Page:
In general, when a tourist needs to see a doctor when in Israel, they must go to a private physician, and can not go to a Kupat Cholim clinic. (The exception to this is if you are on a Kupah tourist/non-citizen plan, and then you can only go to a doctor in your Kupat Cholim clinic).
Private doctors are available throughout Israel. You can ask locals for recommendations, google the type of doctor you are looking for, or crowdsource on our Facebook Group - Navigate the Israeli Healthcare System.
Once you find the doctor you want, simply call the clinic and make an appointment. Many private clinics which service tourists have English speaking staff to assist you. The cost of a consultation with a Private family doctor (GP) ranges from about 250 NIS - 1,000 NIS, while private specialist appointments generally start at 800 NIS and can go up to 2,000 NIS or more.
Make sure to keep all receipts and documentation from your doctors' appointments to submit to your insurance company with your claim (see below).
*If you are experiencing a life threatening emergency, do not hesitate to call an ambulance and/or go to the Emergency Room!*
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Urgent Care: Urgent care facilities are a first stop when you need treatment such as an IV for dehydration, may need stitches, or have other medical concerns that may not seem immediately life threatening, but may nevertheless require immediate diagnoses or care. Most urgent care centers in Israel have the ability to carry out on the spot blood and urine tests, x-rays, ultrasounds, and more. The cost of an urgent care visit typically ranges from 300 NIS - 500 NIS. While some urgent care centers are open 24/7 so it is important to check which clinic is open late at night.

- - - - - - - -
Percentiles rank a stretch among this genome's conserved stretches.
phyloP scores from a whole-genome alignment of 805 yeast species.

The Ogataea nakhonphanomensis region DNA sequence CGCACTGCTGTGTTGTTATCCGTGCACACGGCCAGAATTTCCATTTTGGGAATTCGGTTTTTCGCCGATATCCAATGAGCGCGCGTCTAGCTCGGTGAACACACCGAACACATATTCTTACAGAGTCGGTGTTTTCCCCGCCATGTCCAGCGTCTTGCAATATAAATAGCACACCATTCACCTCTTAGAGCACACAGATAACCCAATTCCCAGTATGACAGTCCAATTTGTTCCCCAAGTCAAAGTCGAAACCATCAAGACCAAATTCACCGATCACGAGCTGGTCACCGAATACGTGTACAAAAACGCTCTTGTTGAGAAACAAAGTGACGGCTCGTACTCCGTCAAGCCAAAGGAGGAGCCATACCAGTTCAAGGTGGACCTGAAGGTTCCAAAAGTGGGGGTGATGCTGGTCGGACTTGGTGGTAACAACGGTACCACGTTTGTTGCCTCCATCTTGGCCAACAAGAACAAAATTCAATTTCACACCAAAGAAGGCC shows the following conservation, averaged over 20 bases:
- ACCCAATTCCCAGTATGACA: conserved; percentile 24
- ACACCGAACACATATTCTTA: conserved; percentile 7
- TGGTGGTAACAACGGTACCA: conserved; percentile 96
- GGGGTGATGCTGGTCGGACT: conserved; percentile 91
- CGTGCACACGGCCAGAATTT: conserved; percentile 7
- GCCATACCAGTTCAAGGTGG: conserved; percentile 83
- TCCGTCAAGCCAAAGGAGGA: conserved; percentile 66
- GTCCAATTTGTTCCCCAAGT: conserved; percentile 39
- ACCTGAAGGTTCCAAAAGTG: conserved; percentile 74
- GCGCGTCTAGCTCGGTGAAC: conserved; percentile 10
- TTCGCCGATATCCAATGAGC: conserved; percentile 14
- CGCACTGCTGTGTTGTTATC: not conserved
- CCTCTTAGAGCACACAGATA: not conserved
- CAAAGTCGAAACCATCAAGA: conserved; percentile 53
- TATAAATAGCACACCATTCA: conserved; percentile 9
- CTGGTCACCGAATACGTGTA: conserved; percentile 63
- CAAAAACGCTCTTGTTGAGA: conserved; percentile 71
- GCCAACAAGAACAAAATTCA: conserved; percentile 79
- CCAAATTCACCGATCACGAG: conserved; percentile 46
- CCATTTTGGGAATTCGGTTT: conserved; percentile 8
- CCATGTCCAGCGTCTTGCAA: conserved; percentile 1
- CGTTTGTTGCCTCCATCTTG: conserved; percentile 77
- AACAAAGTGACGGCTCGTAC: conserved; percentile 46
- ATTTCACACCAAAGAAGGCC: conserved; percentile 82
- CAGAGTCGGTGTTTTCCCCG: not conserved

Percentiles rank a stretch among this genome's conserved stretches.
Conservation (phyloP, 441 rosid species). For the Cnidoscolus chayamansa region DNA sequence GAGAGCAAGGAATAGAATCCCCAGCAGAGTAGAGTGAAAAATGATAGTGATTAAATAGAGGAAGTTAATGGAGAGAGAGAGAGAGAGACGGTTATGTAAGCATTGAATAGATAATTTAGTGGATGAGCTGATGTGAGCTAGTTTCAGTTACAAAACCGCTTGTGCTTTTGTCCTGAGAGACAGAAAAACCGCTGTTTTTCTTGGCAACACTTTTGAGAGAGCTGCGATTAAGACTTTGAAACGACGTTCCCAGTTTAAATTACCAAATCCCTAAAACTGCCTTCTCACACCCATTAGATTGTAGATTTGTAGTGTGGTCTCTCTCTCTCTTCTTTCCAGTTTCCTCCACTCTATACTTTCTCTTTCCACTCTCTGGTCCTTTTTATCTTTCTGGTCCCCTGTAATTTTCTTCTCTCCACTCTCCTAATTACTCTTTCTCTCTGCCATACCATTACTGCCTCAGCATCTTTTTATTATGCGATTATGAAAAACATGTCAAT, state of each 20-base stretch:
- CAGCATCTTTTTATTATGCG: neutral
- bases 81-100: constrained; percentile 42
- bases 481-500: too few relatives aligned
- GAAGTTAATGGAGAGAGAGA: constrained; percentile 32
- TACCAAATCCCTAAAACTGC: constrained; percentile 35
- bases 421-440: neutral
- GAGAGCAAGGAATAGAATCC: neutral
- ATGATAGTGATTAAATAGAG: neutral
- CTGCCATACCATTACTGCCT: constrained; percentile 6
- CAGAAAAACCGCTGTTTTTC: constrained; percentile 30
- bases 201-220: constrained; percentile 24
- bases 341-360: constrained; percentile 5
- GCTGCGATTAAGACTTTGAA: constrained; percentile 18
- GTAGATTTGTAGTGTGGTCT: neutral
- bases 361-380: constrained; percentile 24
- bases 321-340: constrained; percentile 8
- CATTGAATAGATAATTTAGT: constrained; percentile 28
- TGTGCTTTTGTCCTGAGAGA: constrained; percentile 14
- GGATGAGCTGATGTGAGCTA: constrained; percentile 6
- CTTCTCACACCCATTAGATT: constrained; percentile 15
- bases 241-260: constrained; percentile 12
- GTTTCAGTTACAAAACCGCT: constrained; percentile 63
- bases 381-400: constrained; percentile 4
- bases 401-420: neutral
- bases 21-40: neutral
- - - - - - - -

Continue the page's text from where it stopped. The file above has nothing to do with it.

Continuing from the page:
Some urgent care centers in Israel include:
- TEREM (Jerusalem & Central Israel)
- Bikur Rofeh (All over Israel)
- Machar - Merkaz Cherum Rifui (Gush Etzion)
- The Family Medical Center - Wolfson (Jerusalem)
- Tel Aviv Doctor (Tel Aviv)
Emergency Room: Emergency Rooms are the place to go when dealing with a life threatening or acute issue which cannot be handled by an Urgent Care facility. Sometimes, family doctors or urgent care centers will refer you to the ER if they cannot make a diagnosis, or do not have the testing facilities or cannot provide the care you require. The cost of an emergency room visit starts at about 900 NIS, but will increase significantly if you are hospitalized, require specialized testing, or surgery. ERs in Israel are open 24/7 and you can go to the ER of your choice. ERs in Israel are generally known as מיון (miyun), or מלר״ד (malrad - מרכז/מחלקה לרפואה דחופה).
Some ERs in Israel include:
- Sha’are Tzedek Medical Center (Jerusalem)